Follow Up of GW170817 and Its Electromagnetic Counterpart by Australian-Led Observing Programmes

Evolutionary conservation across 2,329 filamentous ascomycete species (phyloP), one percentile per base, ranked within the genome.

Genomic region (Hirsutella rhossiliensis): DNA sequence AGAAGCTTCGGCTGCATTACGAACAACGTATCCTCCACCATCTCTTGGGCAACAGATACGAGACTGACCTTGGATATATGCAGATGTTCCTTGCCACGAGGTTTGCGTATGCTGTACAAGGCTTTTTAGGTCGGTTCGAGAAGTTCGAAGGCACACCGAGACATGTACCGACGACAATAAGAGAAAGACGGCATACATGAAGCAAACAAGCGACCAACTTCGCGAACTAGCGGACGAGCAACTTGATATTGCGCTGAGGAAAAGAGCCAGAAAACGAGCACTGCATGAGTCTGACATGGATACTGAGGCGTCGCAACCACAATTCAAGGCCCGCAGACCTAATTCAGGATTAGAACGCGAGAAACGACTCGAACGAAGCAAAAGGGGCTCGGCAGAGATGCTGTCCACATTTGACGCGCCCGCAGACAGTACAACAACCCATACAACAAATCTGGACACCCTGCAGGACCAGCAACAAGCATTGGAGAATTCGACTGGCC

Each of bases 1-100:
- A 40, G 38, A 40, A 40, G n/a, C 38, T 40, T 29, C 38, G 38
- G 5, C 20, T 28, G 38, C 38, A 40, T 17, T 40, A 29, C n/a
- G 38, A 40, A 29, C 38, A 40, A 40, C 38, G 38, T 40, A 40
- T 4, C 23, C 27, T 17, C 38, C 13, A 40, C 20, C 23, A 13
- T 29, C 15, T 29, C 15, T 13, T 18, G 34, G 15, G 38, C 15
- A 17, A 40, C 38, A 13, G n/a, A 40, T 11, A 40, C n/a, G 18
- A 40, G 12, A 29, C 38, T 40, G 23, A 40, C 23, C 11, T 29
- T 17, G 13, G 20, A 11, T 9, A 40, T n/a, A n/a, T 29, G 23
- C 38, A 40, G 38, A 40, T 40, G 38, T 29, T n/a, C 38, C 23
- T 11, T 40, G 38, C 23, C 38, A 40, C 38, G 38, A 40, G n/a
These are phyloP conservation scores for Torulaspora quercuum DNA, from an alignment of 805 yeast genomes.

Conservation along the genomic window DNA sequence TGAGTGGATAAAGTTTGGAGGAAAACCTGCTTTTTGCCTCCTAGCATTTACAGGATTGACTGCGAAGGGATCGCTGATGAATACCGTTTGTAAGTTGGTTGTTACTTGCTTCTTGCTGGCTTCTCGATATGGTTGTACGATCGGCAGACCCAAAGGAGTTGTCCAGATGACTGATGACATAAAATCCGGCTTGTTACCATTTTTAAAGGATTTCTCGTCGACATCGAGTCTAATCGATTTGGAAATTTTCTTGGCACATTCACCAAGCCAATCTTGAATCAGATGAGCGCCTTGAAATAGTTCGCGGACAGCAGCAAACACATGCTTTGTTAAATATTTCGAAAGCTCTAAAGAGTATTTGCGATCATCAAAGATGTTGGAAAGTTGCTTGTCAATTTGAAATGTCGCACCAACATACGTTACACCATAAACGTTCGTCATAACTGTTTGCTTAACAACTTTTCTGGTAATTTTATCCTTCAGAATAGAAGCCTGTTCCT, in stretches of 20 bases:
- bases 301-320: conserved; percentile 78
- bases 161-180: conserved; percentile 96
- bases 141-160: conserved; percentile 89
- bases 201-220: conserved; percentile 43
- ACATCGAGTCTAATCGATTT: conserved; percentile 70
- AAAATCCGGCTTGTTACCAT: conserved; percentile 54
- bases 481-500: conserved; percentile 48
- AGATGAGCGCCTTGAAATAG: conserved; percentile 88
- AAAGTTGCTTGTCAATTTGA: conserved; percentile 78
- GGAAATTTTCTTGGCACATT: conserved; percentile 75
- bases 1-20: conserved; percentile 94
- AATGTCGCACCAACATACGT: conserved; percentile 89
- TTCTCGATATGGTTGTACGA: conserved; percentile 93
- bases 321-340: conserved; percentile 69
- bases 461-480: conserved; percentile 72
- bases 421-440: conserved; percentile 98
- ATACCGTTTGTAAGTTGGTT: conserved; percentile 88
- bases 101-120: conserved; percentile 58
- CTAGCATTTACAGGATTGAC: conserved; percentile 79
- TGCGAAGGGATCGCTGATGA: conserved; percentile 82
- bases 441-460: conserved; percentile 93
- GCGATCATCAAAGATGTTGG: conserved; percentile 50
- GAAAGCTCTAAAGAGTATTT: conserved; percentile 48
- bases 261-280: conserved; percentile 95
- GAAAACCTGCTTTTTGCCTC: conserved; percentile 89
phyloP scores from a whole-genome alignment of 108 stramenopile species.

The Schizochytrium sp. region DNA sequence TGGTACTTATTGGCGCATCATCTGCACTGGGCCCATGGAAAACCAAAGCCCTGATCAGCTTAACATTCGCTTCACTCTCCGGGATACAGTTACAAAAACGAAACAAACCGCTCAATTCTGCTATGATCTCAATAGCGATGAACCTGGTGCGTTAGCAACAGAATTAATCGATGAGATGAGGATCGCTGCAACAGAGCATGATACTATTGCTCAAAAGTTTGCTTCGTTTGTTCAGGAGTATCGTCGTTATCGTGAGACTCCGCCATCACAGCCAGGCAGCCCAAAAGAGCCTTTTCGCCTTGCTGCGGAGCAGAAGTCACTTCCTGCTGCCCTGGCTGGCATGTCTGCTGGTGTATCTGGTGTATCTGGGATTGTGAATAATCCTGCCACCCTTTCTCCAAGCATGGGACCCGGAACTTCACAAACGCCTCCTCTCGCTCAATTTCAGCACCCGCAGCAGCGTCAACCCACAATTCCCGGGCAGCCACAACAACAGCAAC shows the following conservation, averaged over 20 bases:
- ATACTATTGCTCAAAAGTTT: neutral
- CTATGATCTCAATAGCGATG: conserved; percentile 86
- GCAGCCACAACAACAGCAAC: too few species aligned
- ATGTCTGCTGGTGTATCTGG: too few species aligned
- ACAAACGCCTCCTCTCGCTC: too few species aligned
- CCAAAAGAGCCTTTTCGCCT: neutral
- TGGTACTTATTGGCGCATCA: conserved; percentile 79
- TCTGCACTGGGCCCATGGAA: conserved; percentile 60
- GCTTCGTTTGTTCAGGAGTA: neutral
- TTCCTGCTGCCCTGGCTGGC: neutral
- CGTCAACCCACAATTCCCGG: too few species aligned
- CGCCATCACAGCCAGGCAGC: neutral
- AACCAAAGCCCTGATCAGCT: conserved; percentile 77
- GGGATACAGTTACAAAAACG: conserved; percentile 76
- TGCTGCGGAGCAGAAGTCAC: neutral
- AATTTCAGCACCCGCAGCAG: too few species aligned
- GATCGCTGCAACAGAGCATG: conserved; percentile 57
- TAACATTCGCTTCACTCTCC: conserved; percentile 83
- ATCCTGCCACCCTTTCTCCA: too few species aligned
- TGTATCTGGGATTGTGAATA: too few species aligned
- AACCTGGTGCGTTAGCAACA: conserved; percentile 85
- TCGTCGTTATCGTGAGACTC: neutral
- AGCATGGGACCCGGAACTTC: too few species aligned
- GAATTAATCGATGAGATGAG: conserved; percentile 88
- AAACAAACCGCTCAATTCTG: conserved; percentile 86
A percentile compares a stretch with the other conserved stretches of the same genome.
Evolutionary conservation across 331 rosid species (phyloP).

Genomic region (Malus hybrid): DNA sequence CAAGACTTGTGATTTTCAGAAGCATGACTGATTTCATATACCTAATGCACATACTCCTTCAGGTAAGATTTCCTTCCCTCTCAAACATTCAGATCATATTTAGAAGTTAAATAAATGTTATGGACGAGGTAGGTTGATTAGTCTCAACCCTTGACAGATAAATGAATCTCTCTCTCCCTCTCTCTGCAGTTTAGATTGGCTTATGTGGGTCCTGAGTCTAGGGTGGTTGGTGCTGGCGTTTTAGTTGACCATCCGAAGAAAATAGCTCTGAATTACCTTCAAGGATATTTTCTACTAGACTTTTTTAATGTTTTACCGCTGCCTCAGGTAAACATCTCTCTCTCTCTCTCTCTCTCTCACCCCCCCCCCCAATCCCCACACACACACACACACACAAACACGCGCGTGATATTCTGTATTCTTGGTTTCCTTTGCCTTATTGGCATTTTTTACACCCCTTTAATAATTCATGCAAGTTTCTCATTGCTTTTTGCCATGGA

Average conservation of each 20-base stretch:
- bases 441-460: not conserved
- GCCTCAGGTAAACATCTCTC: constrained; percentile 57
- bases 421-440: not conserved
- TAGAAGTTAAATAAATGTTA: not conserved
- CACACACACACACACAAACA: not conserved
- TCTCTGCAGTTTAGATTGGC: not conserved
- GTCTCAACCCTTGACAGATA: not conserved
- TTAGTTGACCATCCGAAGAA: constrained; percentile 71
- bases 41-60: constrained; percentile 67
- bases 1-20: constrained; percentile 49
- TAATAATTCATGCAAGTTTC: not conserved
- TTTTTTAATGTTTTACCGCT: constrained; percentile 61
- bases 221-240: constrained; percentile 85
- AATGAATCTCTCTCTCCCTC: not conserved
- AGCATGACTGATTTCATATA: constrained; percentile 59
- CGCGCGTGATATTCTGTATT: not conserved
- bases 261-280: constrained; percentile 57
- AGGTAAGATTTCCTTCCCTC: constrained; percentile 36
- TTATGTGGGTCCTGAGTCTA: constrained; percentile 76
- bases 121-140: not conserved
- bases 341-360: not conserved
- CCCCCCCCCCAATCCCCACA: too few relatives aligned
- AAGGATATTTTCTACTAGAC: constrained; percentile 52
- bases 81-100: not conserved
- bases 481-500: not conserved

The discovery of the first electromagnetic counterpart to a gravitational wave signal has generated follow-up observations by over 50 facilities world-wide, ushering in the new era of multi-messenger astronomy. In this paper, we present follow-up observations of the gravitational wave event GW170817 and its electromagnetic counterpart SSS17a/DLT17ck (IAU label AT2017gfo) by 14 Australian telescopes and partner observatories as part of Australian-based and Australian-led research programs. We report early- to late-time multi-wavelength observations, including optical imaging and spectroscopy, mid-infrared imaging, radio imaging, and searches for fast radio bursts. Our optical spectra reveal that the transient source emission cooled from approximately 6 400 K to 2 100 K over a 7-d period and produced no significant optical emission lines. The spectral profiles, cooling rate, and photometric light curves are consistent with the expected outburst and subsequent processes of a binary neutron star merger. Star formation in the host galaxy probably ceased at least a Gyr ago, although there is evidence for a galaxy merger. Binary pulsars with short (100 Myr) decay times are therefore unlikely progenitors, but pulsars like PSR B1534+12 with its 2.7 Gyr coalescence time could produce such a merger. The displacement (~2.2 kpc) of the binary star system from the centre of the main galaxy is not unusual for stars in the host galaxy or stars originating in the merging galaxy, and therefore any constraints on the kick velocity imparted to the progenitor are poor.